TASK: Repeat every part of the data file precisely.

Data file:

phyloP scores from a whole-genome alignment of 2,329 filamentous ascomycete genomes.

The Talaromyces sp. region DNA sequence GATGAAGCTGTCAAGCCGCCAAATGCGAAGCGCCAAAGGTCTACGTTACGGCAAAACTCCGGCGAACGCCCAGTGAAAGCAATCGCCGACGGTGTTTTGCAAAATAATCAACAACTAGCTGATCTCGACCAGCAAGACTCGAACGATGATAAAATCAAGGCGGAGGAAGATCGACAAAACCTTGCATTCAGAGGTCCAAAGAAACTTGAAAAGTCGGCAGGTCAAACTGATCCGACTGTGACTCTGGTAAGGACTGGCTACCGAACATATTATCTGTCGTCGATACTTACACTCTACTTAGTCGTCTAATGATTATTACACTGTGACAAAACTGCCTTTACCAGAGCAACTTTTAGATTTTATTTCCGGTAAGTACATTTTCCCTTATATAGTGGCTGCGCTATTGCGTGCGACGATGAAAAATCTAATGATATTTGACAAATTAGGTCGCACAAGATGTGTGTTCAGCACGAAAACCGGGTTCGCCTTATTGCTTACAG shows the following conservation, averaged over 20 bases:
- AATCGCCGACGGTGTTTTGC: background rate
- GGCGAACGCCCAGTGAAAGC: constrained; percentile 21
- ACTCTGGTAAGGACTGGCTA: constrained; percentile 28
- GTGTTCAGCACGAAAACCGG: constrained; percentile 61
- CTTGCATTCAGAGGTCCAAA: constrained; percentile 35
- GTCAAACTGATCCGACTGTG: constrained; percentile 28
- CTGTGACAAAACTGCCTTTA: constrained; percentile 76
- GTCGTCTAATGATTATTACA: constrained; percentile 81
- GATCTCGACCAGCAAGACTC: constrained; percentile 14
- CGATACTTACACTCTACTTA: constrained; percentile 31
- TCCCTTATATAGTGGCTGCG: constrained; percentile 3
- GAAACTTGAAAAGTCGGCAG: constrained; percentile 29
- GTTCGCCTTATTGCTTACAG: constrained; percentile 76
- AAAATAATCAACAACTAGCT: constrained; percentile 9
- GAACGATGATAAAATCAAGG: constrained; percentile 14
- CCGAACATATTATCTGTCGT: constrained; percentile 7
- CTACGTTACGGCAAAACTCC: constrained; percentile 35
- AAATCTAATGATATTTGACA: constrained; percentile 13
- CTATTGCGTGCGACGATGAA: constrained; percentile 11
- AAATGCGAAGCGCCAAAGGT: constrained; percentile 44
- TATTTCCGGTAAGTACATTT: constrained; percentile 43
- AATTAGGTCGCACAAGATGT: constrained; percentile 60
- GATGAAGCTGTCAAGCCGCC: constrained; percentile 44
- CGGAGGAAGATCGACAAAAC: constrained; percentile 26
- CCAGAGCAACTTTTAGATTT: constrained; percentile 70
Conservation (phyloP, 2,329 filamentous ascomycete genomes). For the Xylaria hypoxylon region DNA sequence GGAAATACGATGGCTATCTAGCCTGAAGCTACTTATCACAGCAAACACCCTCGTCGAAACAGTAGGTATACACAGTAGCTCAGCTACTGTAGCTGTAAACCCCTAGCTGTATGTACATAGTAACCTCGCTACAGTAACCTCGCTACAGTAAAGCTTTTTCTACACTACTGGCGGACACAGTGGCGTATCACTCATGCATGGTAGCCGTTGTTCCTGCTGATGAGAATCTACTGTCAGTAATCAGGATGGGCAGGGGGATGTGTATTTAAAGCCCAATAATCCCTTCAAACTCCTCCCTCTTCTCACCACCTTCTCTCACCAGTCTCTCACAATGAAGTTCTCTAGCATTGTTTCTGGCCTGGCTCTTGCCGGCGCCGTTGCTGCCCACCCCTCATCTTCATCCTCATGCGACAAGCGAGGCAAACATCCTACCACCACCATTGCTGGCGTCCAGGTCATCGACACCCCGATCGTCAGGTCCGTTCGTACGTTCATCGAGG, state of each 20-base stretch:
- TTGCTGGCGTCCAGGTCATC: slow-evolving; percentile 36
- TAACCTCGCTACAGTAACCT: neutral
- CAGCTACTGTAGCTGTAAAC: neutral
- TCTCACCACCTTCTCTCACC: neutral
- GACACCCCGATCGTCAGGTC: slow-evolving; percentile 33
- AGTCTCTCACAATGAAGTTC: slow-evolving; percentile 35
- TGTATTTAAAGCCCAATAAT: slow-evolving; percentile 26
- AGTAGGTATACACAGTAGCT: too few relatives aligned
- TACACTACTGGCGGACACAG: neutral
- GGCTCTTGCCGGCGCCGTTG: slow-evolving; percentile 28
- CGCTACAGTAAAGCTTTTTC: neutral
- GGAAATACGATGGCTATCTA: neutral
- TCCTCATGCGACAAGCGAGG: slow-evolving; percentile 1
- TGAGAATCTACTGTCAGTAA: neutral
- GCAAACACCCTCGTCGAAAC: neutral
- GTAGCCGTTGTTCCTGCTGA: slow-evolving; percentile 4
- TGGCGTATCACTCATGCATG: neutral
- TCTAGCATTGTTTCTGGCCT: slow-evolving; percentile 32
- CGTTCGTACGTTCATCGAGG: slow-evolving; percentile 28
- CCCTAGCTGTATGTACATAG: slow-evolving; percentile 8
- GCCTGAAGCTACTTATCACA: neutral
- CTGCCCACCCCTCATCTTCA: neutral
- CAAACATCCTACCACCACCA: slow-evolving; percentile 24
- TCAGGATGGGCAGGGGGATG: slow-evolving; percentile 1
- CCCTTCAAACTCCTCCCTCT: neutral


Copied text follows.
phyloP scores from a whole-genome alignment of 2,329 filamentous ascomycete genomes.

The Talaromyces sp. region DNA sequence GATGAAGCTGTCAAGCCGCCAAATGCGAAGCGCCAAAGGTCTACGTTACGGCAAAACTCCGGCGAACGCCCAGTGAAAGCAATCGCCGACGGTGTTTTGCAAAATAATCAACAACTAGCTGATCTCGACCAGCAAGACTCGAACGATGATAAAATCAAGGCGGAGGAAGATCGACAAAACCTTGCATTCAGAGGTCCAAAGAAACTTGAAAAGTCGGCAGGTCAAACTGATCCGACTGTGACTCTGGTAAGGACTGGCTACCGAACATATTATCTGTCGTCGATACTTACACTCTACTTAGTCGTCTAATGATTATTACACTGTGACAAAACTGCCTTTACCAGAGCAACTTTTAGATTTTATTTCCGGTAAGTACATTTTCCCTTATATAGTGGCTGCGCTATTGCGTGCGACGATGAAAAATCTAATGATATTTGACAAATTAGGTCGCACAAGATGTGTGTTCAGCACGAAAACCGGGTTCGCCTTATTGCTTACAG shows the following conservation, averaged over 20 bases:
- AATCGCCGACGGTGTTTTGC: background rate
- GGCGAACGCCCAGTGAAAGC: constrained; percentile 21
- ACTCTGGTAAGGACTGGCTA: constrained; percentile 28
- GTGTTCAGCACGAAAACCGG: constrained; percentile 61
- CTTGCATTCAGAGGTCCAAA: constrained; percentile 35
- GTCAAACTGATCCGACTGTG: constrained; percentile 28
- CTGTGACAAAACTGCCTTTA: constrained; percentile 76
- GTCGTCTAATGATTATTACA: constrained; percentile 81
- GATCTCGACCAGCAAGACTC: constrained; percentile 14
- CGATACTTACACTCTACTTA: constrained; percentile 31
- TCCCTTATATAGTGGCTGCG: constrained; percentile 3
- GAAACTTGAAAAGTCGGCAG: constrained; percentile 29
- GTTCGCCTTATTGCTTACAG: constrained; percentile 76
- AAAATAATCAACAACTAGCT: constrained; percentile 9
- GAACGATGATAAAATCAAGG: constrained; percentile 14
- CCGAACATATTATCTGTCGT: constrained; percentile 7
- CTACGTTACGGCAAAACTCC: constrained; percentile 35
- AAATCTAATGATATTTGACA: constrained; percentile 13
- CTATTGCGTGCGACGATGAA: constrained; percentile 11
- AAATGCGAAGCGCCAAAGGT: constrained; percentile 44
- TATTTCCGGTAAGTACATTT: constrained; percentile 43
- AATTAGGTCGCACAAGATGT: constrained; percentile 60
- GATGAAGCTGTCAAGCCGCC: constrained; percentile 44
- CGGAGGAAGATCGACAAAAC: constrained; percentile 26
- CCAGAGCAACTTTTAGATTT: constrained; percentile 70
Conservation (phyloP, 2,329 filamentous ascomycete genomes). For the Xylaria hypoxylon region DNA sequence GGAAATACGATGGCTATCTAGCCTGAAGCTACTTATCACAGCAAACACCCTCGTCGAAACAGTAGGTATACACAGTAGCTCAGCTACTGTAGCTGTAAACCCCTAGCTGTATGTACATAGTAACCTCGCTACAGTAACCTCGCTACAGTAAAGCTTTTTCTACACTACTGGCGGACACAGTGGCGTATCACTCATGCATGGTAGCCGTTGTTCCTGCTGATGAGAATCTACTGTCAGTAATCAGGATGGGCAGGGGGATGTGTATTTAAAGCCCAATAATCCCTTCAAACTCCTCCCTCTTCTCACCACCTTCTCTCACCAGTCTCTCACAATGAAGTTCTCTAGCATTGTTTCTGGCCTGGCTCTTGCCGGCGCCGTTGCTGCCCACCCCTCATCTTCATCCTCATGCGACAAGCGAGGCAAACATCCTACCACCACCATTGCTGGCGTCCAGGTCATCGACACCCCGATCGTCAGGTCCGTTCGTACGTTCATCGAGG, state of each 20-base stretch:
- TTGCTGGCGTCCAGGTCATC: slow-evolving; percentile 36
- TAACCTCGCTACAGTAACCT: neutral
- CAGCTACTGTAGCTGTAAAC: neutral
- TCTCACCACCTTCTCTCACC: neutral
- GACACCCCGATCGTCAGGTC: slow-evolving; percentile 33
- AGTCTCTCACAATGAAGTTC: slow-evolving; percentile 35
- TGTATTTAAAGCCCAATAAT: slow-evolving; percentile 26
- AGTAGGTATACACAGTAGCT: too few relatives aligned
- TACACTACTGGCGGACACAG: neutral
- GGCTCTTGCCGGCGCCGTTG: slow-evolving; percentile 28
- CGCTACAGTAAAGCTTTTTC: neutral
- GGAAATACGATGGCTATCTA: neutral
- TCCTCATGCGACAAGCGAGG: slow-evolving; percentile 1
- TGAGAATCTACTGTCAGTAA: neutral
- GCAAACACCCTCGTCGAAAC: neutral
- GTAGCCGTTGTTCCTGCTGA: slow-evolving; percentile 4
- TGGCGTATCACTCATGCATG: neutral
- TCTAGCATTGTTTCTGGCCT: slow-evolving; percentile 32
- CGTTCGTACGTTCATCGAGG: slow-evolving; percentile 28
- CCCTAGCTGTATGTACATAG: slow-evolving; percentile 8
- GCCTGAAGCTACTTATCACA: neutral
- CTGCCCACCCCTCATCTTCA: neutral
- CAAACATCCTACCACCACCA: slow-evolving; percentile 24
- TCAGGATGGGCAGGGGGATG: slow-evolving; percentile 1
- CCCTTCAAACTCCTCCCTCT: neutral